6. Attach the new thermal fuse by screwing it in with mounting screws. Then, attach the new wires to the appropriate terminals. Here is a replacement GE-compatible Microwave Ceramic Slow Blow Fuse.
  7. Slide the grill to the right to put it back in place.
  8. Replace the grill screws. 

Replace the Thermoprotector 

  1. Unplug the microwave.
  2. Uninstall the microwave and remove the cover.
  3. Avoid the high voltage capacitor.
  4. Remove the screws that secure the air duct assembly and move it out of the way to access the thermoprotector.
  5. Disconnect the thermoprotector and remove it from the retaining tabs.
  6. Attach a new thermoprotector by placing it under the retaining tabs and reconnecting the wires. Here is a replacement GE Thermo Protector.
  7. Replace the screws that secure the air duct assembly.
  8. Reinstall microwave.

Replace the Main Control Board

  1. Unplug the microwave.
  2. Open the microwave door and remove the screws that secure the grill in place.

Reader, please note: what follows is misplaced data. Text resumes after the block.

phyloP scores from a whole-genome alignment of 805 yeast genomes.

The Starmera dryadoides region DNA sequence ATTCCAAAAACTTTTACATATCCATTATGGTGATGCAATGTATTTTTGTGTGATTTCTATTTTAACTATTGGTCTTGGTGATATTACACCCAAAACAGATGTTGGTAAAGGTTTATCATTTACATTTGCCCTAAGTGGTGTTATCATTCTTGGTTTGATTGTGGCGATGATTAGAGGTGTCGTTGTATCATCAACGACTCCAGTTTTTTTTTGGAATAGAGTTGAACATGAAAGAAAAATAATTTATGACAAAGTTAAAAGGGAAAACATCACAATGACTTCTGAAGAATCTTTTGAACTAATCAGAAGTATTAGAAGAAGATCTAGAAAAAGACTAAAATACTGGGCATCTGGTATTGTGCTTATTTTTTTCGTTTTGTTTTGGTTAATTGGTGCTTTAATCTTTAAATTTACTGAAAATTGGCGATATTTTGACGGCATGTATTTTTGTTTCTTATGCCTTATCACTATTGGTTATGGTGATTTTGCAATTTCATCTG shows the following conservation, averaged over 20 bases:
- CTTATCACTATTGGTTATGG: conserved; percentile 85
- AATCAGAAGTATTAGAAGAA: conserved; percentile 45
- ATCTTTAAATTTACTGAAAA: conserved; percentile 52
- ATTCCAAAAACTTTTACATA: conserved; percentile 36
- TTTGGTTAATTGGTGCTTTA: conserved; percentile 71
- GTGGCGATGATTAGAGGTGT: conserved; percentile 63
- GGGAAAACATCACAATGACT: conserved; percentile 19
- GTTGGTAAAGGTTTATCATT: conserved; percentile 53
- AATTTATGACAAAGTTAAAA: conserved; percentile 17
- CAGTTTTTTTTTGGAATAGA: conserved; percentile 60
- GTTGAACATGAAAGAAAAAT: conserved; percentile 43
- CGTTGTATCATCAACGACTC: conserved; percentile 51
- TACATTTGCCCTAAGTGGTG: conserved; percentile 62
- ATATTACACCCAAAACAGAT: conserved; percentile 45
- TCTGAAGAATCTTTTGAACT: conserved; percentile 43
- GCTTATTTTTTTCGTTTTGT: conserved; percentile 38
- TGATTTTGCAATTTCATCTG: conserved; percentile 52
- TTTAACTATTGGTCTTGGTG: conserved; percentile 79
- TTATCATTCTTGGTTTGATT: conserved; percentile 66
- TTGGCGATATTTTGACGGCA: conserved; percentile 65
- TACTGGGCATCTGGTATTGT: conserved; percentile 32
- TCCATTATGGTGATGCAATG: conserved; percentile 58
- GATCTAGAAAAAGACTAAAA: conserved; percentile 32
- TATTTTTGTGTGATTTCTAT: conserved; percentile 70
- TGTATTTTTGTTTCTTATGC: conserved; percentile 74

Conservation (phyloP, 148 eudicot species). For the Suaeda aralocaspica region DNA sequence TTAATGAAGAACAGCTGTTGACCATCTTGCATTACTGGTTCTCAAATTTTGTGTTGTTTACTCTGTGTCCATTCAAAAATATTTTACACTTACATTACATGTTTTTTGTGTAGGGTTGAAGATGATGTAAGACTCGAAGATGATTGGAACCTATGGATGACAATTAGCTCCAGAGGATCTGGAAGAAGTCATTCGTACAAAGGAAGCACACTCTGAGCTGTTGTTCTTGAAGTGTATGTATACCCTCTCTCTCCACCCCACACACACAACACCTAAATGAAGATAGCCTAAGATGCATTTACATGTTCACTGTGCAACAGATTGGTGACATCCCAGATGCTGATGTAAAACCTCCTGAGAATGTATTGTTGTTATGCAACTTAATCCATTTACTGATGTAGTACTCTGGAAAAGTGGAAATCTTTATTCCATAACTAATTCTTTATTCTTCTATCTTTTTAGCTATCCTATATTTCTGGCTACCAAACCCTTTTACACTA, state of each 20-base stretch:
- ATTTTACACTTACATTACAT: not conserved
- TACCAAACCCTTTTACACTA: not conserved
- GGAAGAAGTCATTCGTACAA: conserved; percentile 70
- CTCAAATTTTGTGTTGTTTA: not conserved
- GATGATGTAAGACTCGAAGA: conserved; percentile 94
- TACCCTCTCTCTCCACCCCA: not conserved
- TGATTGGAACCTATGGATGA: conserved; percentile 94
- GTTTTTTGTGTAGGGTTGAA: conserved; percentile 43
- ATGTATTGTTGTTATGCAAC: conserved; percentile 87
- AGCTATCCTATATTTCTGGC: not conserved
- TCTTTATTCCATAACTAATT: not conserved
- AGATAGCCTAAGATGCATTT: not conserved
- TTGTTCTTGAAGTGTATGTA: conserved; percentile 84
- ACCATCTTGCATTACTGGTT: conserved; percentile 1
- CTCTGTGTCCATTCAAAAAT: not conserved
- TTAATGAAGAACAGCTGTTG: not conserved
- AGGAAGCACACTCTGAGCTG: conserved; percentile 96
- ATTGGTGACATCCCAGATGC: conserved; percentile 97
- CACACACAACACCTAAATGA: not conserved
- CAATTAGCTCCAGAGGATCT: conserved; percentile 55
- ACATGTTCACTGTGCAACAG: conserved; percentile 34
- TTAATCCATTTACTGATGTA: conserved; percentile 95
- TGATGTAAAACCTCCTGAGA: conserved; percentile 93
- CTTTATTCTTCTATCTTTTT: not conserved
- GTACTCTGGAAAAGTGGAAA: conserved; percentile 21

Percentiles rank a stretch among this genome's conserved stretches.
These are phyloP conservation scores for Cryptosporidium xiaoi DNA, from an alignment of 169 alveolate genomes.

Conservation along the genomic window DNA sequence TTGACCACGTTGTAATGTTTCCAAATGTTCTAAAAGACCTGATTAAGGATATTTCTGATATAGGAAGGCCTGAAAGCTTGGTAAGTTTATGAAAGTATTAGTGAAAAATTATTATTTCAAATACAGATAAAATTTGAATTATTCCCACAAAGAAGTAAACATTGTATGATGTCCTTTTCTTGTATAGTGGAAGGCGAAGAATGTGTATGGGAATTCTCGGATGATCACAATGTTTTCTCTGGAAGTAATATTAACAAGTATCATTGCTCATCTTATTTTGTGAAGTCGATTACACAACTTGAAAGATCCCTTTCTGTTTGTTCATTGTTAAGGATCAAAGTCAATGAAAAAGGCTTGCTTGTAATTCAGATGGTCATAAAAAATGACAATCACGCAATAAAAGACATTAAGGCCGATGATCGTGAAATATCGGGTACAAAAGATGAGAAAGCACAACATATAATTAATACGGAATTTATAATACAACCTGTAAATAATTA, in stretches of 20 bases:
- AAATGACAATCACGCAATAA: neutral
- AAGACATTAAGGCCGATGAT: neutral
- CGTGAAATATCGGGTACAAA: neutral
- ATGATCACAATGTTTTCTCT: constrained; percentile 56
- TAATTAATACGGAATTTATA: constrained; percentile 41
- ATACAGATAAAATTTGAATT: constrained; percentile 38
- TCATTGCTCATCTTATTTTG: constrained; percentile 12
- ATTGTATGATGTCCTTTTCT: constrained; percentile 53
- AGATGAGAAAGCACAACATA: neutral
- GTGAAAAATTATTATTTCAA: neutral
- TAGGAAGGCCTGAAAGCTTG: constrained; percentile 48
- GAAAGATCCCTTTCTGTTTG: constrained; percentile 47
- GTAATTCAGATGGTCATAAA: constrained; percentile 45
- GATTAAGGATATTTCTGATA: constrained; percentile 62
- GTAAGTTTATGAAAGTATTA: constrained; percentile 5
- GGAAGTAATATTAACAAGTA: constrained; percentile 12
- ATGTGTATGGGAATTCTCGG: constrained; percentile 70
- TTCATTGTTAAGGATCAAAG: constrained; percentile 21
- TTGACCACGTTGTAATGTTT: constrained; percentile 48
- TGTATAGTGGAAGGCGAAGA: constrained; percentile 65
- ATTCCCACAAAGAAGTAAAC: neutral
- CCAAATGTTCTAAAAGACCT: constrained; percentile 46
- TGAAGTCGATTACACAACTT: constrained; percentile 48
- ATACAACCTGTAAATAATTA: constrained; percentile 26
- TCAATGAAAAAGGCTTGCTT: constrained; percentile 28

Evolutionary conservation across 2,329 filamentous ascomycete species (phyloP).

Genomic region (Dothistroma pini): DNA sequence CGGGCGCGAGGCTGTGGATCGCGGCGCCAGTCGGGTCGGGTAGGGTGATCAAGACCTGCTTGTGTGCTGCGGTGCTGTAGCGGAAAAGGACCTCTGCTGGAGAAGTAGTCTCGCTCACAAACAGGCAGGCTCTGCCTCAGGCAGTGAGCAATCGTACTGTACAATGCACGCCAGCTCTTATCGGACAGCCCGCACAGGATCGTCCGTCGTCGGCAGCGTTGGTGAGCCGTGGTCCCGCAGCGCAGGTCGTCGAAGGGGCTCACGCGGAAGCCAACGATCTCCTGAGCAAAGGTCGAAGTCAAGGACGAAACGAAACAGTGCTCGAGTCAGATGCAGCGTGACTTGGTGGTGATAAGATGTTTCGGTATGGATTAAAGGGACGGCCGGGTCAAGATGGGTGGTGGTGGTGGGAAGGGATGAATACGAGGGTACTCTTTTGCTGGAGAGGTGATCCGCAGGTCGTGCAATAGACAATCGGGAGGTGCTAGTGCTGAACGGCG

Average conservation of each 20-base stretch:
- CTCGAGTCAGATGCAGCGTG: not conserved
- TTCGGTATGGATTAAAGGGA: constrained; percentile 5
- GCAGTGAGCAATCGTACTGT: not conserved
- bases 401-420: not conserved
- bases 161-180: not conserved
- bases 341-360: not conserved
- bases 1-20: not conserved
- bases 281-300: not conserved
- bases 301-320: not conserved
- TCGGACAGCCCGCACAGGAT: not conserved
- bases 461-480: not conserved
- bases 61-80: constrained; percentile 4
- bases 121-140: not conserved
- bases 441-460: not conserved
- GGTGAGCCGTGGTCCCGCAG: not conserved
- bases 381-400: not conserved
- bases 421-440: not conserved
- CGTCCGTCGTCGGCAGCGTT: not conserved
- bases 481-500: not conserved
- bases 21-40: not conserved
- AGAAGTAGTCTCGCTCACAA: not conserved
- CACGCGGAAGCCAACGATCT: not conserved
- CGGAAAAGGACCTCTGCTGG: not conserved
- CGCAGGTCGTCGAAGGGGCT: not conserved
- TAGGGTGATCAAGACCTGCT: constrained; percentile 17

3. Slide the grill to the left and remove it.
  4. Remove the mounting screws and grounding wire screws.
  5. Detach the ribbon connector and remove the old main control board.
  6. Attach the new control board by connecting the ribbon connector and replacing the screws. Here is a replacement GE Main Control Board.
  7. Replace the grounding wire screws and the mounting screws.
  8. Slide the grill to the right to put it back in place.
  9. Replace the grill screws. 

When replacing parts, always remember to match the model number.

Final Thoughts

If your GE Microwave is not heating up and cooking your food, there are many components that could be causing the issue. This article listed several of the problems that may lead to a faulty microwave. It also listed eight possible solutions to these problems. 

There is no quick-fix to resolve microwave issues. Always consult a professional electrician before doing anything with your microwave (other than cooking, of course!).

Jake Alexander

Jake is a freelance writer from Pennsylvania who enjoys writing about science and sports. When he's not writing for Temperature Master, he can be found watching the NFL or playing basketball with his friends.

Recent Posts